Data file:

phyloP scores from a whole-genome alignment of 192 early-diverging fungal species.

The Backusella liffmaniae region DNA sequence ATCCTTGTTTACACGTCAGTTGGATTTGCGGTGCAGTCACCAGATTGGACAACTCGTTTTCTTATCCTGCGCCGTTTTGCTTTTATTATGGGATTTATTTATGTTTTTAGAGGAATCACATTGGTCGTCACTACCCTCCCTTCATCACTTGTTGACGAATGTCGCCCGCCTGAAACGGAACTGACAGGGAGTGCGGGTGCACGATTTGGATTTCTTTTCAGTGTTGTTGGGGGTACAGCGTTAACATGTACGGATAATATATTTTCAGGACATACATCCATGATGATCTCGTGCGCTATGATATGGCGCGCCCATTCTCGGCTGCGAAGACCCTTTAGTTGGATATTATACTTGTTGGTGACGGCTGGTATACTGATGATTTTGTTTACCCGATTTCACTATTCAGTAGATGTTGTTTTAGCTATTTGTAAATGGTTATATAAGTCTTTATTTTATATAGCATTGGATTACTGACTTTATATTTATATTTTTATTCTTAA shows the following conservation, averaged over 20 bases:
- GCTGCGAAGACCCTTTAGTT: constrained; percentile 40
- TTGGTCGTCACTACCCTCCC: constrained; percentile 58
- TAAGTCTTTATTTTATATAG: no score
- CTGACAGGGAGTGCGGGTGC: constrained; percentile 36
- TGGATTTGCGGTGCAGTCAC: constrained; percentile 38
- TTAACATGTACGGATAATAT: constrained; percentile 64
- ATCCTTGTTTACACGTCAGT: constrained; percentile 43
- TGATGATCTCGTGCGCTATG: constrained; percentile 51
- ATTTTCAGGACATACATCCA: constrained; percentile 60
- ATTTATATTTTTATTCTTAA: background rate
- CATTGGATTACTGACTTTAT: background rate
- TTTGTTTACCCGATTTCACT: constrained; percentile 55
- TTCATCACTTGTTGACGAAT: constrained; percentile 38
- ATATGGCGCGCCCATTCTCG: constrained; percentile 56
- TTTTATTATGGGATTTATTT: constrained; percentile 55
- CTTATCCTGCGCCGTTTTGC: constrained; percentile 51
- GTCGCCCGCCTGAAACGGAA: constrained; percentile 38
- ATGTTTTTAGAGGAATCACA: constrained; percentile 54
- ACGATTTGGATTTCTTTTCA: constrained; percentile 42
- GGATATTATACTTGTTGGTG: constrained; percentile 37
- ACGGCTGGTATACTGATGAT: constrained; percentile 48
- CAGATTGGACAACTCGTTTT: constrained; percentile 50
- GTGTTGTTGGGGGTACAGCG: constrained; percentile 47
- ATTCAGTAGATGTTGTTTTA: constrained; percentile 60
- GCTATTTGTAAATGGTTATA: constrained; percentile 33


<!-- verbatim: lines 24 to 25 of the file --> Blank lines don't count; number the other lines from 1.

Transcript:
- CAGATTGGACAACTCGTTTT: constrained; percentile 50
- GTGTTGTTGGGGGTACAGCG: constrained; percentile 47